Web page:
It was a long weekend for me (Victoria Day, or as we call it 24th of May) so I’m happy to have a shorter work week and am feeling fairly rested but onto the post! Last month I told you all about my experience attending conventions, this month will be my experience being a guest/vendor/author at conventions over the years.

SciFiontheRock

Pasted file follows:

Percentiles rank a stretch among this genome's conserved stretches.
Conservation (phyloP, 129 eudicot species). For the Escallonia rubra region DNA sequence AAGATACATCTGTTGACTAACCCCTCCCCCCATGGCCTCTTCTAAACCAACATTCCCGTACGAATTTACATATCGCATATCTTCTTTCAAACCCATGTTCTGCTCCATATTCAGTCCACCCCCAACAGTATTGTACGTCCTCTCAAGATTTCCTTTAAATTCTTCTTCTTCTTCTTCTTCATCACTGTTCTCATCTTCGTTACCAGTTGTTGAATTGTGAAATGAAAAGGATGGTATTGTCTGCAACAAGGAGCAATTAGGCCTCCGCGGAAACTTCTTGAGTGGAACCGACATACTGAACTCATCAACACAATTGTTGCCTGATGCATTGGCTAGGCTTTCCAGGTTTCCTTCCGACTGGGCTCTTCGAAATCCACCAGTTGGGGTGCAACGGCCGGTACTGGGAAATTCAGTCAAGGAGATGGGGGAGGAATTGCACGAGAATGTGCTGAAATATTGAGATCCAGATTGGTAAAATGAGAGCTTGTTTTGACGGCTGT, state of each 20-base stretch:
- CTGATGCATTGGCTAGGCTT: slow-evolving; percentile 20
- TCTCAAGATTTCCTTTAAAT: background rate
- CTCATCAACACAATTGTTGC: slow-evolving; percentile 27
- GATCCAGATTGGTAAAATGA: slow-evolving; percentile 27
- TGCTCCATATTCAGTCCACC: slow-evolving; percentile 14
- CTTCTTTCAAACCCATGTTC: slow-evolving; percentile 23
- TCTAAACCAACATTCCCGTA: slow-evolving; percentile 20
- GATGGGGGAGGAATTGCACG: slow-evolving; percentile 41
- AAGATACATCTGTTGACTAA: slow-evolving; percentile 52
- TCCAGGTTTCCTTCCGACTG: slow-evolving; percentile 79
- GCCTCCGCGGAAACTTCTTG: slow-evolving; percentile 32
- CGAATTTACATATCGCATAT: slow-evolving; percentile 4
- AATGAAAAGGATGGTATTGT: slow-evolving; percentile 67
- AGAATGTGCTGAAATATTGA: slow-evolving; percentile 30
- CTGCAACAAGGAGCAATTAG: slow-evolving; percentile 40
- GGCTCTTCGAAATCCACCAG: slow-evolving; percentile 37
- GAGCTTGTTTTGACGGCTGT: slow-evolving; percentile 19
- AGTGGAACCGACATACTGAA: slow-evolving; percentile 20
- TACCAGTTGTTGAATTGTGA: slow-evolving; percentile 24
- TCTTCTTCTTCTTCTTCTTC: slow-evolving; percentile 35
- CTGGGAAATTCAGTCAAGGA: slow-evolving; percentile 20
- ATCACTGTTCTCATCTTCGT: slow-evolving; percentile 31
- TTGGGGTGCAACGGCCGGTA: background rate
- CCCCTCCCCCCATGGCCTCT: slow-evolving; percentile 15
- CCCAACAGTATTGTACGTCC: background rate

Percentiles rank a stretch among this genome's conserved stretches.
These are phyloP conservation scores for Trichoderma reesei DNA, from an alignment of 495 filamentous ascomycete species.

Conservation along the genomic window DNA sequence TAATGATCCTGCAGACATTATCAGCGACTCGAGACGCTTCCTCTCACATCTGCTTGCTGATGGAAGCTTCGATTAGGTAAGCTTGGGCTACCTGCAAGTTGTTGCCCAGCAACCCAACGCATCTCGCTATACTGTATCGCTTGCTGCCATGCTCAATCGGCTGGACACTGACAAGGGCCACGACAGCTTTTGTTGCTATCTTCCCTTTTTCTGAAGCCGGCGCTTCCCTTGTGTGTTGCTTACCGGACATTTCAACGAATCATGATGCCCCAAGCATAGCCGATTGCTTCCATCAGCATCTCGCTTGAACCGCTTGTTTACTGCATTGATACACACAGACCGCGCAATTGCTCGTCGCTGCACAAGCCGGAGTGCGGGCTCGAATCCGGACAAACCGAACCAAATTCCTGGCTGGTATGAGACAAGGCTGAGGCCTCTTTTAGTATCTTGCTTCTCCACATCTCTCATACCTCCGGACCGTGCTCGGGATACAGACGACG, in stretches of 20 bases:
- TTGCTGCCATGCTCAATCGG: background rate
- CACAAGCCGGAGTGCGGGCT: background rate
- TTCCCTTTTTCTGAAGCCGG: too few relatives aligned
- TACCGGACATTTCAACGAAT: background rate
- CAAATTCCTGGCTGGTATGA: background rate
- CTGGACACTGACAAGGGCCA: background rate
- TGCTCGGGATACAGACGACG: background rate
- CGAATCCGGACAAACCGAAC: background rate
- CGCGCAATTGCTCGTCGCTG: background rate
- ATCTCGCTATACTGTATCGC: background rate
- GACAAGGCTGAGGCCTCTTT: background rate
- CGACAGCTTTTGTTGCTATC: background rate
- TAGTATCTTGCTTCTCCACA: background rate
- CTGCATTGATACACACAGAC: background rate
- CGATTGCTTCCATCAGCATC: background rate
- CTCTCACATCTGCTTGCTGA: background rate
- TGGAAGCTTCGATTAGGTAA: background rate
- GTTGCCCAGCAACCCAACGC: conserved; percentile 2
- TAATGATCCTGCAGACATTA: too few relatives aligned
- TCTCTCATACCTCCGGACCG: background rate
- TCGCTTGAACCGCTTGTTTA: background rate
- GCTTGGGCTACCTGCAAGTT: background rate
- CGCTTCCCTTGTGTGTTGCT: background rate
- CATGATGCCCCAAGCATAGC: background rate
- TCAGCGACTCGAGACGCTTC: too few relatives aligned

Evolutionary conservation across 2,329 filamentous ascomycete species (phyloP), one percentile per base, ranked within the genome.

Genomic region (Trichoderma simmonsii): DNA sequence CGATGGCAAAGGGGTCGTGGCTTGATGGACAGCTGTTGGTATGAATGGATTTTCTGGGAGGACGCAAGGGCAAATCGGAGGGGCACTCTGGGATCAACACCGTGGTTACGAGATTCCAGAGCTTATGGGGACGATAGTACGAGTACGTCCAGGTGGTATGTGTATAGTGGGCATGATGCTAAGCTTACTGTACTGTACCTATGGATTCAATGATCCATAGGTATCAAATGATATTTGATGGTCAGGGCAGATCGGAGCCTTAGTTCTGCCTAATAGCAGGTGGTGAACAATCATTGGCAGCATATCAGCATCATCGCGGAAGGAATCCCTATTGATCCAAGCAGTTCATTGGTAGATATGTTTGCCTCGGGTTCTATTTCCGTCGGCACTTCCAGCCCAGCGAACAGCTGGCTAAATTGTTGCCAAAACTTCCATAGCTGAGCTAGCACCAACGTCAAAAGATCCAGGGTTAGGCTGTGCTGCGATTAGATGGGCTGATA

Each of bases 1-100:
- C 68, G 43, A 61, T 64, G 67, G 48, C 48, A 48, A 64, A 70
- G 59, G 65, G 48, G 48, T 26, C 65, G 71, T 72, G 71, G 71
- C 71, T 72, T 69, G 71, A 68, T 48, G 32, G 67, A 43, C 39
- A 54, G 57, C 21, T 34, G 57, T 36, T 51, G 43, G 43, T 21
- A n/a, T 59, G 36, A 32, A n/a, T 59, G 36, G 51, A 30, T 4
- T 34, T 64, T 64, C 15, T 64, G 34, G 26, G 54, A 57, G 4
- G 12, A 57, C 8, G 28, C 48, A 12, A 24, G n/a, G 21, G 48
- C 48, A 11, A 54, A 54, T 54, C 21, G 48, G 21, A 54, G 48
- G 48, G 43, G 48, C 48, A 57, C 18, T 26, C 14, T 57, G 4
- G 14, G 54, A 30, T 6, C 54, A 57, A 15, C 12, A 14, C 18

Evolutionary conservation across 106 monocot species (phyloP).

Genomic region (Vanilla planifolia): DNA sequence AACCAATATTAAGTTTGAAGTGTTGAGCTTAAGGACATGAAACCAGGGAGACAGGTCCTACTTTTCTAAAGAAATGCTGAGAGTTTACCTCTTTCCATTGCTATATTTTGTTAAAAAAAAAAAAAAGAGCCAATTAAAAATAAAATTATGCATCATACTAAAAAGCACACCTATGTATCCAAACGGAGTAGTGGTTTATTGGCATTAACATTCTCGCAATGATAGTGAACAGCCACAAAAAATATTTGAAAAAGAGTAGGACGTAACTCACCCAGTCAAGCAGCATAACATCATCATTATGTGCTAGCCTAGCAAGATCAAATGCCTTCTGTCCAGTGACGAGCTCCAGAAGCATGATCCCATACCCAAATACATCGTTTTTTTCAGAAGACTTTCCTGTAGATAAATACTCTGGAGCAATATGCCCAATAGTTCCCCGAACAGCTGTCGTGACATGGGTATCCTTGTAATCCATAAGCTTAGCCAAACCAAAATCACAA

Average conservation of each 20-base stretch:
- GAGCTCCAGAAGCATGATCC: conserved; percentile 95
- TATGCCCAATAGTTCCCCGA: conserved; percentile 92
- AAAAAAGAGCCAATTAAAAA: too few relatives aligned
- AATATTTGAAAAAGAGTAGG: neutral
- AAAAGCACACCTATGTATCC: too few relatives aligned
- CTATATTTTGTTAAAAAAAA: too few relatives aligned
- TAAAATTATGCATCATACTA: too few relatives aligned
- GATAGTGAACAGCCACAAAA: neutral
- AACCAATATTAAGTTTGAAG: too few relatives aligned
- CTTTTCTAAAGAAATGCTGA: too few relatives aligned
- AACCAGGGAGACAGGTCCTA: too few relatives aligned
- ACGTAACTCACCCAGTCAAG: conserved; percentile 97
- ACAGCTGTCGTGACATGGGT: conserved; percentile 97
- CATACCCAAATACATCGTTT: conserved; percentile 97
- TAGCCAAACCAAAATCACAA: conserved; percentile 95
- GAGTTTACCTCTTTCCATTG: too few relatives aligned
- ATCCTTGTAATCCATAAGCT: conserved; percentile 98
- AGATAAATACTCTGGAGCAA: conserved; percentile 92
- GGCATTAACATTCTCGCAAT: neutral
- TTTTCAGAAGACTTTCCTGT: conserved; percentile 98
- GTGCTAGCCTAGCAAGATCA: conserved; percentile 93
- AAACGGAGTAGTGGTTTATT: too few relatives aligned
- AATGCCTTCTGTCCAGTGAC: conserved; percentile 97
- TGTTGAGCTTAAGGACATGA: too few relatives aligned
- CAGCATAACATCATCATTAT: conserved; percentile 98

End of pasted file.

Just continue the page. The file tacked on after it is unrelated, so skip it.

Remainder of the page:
My first time as a guest at a convention was at Sci-Fi on the Rock about 6 years ago. Back then I wasn’t an author but I was a huge geek and developed an interest in Klingons, more particularly how to speak Klingon. In high school I used to be really shy, while I had no problem speaking in front of a class (I knew all them after all), giving a talk in front of strangers terrified me. It took a whole degree and diploma at university and my girlfriend (who is now my wife) to finally get me out of my shell. Talking in front of a crowd still makes me nervous and have to rehearse for at least a week ahead of time. Being a teacher for a few years helped me a lot in this regard (I also have a Masters in Education) and I have observed plenty of other speeches by friends, strangers and acquaintances at conventions. I also got involved with this fan made Star Trek show called Star Trek Reliant, a friend of mine asked me to be in an episode and speak some Klingon. I did so and enjoyed it, I was in a few more episodes but eventually didn’t want to give up my Sunday’s, especially in the summer. It did lead me into an idea about turning my lines into a panel on how to speak basic Klingon.